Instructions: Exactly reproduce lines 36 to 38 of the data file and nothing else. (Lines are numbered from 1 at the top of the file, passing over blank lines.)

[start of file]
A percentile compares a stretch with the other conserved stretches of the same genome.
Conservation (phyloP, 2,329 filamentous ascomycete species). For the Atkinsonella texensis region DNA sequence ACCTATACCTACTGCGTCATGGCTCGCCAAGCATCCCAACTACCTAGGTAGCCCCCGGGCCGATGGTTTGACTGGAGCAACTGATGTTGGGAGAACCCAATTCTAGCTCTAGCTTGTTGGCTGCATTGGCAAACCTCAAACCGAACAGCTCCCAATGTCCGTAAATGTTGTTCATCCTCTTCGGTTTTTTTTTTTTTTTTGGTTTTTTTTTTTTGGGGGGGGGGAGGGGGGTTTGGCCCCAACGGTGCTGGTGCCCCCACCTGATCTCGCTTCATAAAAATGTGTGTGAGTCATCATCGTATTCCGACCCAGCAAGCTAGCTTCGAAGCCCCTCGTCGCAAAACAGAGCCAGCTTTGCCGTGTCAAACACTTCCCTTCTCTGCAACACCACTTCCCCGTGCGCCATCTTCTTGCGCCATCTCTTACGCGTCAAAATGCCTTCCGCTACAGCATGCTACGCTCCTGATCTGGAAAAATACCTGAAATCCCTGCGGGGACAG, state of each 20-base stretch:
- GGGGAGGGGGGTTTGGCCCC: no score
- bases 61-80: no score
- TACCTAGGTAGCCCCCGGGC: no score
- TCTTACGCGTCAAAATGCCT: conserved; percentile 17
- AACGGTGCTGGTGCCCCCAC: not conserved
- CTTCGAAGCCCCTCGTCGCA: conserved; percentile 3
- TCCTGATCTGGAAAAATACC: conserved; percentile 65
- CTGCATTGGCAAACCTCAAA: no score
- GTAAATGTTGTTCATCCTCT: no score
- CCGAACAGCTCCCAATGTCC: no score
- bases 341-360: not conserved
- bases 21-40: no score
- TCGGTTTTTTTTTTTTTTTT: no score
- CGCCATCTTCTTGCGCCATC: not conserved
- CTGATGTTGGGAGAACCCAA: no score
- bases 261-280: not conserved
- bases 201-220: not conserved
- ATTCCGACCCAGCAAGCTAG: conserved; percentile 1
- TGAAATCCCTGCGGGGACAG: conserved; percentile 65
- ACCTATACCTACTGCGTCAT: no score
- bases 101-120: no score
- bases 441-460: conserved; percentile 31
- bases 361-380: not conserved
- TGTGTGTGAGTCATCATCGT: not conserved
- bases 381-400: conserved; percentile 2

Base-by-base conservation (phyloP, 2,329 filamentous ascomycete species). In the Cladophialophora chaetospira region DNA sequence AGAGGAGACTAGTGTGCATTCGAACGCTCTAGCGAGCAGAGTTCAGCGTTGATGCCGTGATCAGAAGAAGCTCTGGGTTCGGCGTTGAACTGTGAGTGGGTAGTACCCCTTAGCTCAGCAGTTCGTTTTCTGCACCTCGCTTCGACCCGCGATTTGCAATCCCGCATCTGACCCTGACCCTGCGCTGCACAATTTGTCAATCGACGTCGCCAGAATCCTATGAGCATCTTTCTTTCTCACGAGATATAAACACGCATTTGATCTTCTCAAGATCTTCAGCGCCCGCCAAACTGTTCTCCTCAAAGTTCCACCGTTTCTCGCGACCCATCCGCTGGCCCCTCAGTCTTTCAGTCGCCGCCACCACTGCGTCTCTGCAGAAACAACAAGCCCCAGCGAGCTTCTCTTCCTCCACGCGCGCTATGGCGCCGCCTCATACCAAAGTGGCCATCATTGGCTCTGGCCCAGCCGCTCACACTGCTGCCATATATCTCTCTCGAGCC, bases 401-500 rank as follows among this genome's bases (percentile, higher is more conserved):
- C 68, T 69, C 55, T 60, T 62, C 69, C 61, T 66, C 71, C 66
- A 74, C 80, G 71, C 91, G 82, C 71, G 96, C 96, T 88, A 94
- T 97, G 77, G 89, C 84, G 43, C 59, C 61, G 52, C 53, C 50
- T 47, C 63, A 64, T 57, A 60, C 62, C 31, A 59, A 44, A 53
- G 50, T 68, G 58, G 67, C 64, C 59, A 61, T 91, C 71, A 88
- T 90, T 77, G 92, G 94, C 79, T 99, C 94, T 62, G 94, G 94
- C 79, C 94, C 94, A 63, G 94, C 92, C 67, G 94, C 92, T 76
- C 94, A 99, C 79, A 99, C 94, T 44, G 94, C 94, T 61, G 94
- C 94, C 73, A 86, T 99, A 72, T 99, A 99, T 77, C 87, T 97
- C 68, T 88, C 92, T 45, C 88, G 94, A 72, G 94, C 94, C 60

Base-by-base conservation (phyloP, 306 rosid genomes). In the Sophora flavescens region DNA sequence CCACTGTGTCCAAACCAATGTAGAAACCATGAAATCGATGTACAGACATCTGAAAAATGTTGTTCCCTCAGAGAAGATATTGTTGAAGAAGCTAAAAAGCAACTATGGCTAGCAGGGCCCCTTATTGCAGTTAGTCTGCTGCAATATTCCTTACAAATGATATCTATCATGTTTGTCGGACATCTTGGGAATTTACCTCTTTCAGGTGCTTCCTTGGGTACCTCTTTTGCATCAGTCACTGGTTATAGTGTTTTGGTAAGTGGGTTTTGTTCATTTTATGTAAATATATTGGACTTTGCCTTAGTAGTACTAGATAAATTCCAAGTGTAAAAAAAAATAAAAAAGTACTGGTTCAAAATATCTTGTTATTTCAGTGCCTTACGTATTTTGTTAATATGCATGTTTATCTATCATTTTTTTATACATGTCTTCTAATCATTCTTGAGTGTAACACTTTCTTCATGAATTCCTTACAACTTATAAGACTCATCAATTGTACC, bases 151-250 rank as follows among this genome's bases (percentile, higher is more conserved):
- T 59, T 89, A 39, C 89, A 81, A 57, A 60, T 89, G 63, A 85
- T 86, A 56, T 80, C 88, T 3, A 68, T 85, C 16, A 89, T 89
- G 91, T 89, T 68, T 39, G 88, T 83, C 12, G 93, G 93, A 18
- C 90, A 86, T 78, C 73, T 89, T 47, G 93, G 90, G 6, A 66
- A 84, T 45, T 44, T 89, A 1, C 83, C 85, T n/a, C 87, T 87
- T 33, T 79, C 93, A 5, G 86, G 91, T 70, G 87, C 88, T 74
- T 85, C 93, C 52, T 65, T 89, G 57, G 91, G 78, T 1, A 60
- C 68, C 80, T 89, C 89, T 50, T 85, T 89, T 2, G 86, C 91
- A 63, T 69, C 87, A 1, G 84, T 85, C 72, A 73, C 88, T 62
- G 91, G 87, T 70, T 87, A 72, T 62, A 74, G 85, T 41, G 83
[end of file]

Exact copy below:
- C 94, A 99, C 79, A 99, C 94, T 44, G 94, C 94, T 61, G 94
- C 94, C 73, A 86, T 99, A 72, T 99, A 99, T 77, C 87, T 97
- C 68, T 88, C 92, T 45, C 88, G 94, A 72, G 94, C 94, C 60